ALBANY, N.Y. (AP) — New York state Sen. Kevin Parker, who was convicted of a misdemeanor in a confrontation with a press photographer, has lost one of his leadership posts but keeps another one worth $9,000.

The Brooklyn Democrat was acquitted of felony assault in the 2009 scuffle in which prosecutors said a New York Post photographer’s finger was broken after Parker grabbed his camera. Parker at the time was facing foreclosure of his home. The photographer’s car was also damaged, leading to the criminal mischief misdemeanor.

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A senator immediately loses his or her seat and a base salary of $79,500 a year plus stipends and per diem payments if convicted of a felony. Parker’s penalty could further complicate how New York legislators are treated when convicted of misdemeanors.

This week Parker lost the conference “whip” position he held last year. That job involves helping the conference round up votes on difficult issues. It carries a $14,500 stipend this year in the Senate’s Democratic minority.

Parker, who won his sixth term in November, will still get $9,000 for being the top Democrat on the Senate Energy Committee.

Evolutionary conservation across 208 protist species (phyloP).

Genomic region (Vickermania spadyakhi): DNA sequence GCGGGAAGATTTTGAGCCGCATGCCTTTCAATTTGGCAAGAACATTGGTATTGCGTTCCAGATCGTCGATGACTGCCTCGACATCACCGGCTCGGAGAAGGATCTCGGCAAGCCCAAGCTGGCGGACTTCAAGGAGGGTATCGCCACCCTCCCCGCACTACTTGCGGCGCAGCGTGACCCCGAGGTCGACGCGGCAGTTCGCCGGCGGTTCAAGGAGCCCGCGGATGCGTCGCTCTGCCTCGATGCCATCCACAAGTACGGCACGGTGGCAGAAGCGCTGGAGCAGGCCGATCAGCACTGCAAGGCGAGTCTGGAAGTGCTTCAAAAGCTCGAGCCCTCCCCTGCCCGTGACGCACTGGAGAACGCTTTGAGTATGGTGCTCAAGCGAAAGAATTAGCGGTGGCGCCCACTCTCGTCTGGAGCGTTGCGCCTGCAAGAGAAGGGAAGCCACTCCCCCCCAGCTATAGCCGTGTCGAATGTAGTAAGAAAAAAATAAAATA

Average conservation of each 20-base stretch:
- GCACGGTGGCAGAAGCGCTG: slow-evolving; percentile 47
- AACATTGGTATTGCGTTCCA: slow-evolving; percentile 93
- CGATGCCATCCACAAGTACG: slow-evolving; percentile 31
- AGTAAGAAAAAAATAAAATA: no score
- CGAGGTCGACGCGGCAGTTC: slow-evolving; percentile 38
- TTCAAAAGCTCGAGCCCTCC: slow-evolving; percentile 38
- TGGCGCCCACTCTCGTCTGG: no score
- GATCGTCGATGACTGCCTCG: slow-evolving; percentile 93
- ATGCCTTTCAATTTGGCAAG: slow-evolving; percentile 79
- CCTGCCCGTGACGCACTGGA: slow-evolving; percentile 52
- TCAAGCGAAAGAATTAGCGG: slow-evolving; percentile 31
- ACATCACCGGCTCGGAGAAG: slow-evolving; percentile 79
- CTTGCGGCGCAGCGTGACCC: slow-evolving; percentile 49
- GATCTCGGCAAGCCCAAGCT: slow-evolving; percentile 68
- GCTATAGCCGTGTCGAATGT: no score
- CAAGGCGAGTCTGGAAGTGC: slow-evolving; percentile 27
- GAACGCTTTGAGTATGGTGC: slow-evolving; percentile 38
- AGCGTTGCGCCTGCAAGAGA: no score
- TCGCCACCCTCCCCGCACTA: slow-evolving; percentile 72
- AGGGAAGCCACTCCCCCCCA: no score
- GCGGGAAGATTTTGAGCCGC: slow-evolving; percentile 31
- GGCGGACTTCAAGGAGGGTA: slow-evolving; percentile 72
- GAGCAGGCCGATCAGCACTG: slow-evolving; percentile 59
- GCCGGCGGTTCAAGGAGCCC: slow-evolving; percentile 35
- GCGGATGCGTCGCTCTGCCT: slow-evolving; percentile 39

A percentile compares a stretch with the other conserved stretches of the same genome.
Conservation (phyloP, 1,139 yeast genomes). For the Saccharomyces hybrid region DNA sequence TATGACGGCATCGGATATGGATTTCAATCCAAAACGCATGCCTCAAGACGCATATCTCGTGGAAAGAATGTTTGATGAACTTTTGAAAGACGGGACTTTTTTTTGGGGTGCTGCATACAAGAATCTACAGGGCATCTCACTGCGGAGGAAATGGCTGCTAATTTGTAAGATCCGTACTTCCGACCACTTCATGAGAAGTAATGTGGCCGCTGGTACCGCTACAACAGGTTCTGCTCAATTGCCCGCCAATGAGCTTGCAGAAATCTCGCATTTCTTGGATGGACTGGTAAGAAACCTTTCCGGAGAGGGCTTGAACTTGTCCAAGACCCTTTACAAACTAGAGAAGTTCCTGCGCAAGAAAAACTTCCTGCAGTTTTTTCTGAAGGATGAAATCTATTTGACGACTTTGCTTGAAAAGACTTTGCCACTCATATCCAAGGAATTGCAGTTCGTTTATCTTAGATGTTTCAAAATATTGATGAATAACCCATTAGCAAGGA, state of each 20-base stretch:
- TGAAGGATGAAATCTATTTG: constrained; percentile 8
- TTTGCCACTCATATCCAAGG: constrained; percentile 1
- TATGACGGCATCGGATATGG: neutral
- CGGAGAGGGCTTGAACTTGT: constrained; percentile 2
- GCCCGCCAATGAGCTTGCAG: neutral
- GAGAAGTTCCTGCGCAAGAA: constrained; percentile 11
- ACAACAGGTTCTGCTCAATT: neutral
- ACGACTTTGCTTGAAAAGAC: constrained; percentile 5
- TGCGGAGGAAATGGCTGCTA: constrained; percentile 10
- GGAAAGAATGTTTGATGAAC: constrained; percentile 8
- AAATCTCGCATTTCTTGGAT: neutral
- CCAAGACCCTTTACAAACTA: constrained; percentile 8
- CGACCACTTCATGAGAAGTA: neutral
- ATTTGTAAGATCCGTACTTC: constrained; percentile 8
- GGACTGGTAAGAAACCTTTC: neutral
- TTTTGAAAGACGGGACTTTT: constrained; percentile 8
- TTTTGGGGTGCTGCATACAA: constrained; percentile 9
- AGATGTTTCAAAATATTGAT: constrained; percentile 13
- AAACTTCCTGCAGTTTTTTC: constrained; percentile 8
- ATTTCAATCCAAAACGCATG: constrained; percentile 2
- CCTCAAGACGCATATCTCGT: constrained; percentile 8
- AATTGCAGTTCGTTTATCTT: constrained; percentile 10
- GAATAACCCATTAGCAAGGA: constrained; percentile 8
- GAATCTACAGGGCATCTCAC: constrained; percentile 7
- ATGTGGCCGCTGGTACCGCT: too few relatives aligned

He didn’t respond to a request for comment left at his office Tuesday.

Senate Democratic Leader John Sampson, also from Brooklyn, told reporters Monday during the second week of the legislative session that he would await Parker’s sentencing before considering censuring Parker, a more embarrassing public rebuke.

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That changed Tuesday.

“Sen. Sampson had to send a message at the start of the session and couldn’t let the conviction stand without taking action,” said Sampson spokesman Austin Shafran. “So he stripped Sen. Parker of his position.”

Parker was arrested in 2005 on charges of punching a traffic agent who was writing him a ticket. The charge was dropped after Parker agreed to take an anger management class.

The case further muddies how convictions impact sitting senators, many of whom over the years have faced misdemeanors.

In February, Democratic Sen. Hiram Monserrate of Queens was expelled from the Senate because of his conviction on misdemeanor assault involving the slashing of his girlfriend’s face. He was acquitted of felony assault. He lost a federal lawsuit that challenged the action on the grounds that sitting lawmakers were previously removed for felonies, not misdemeanors.

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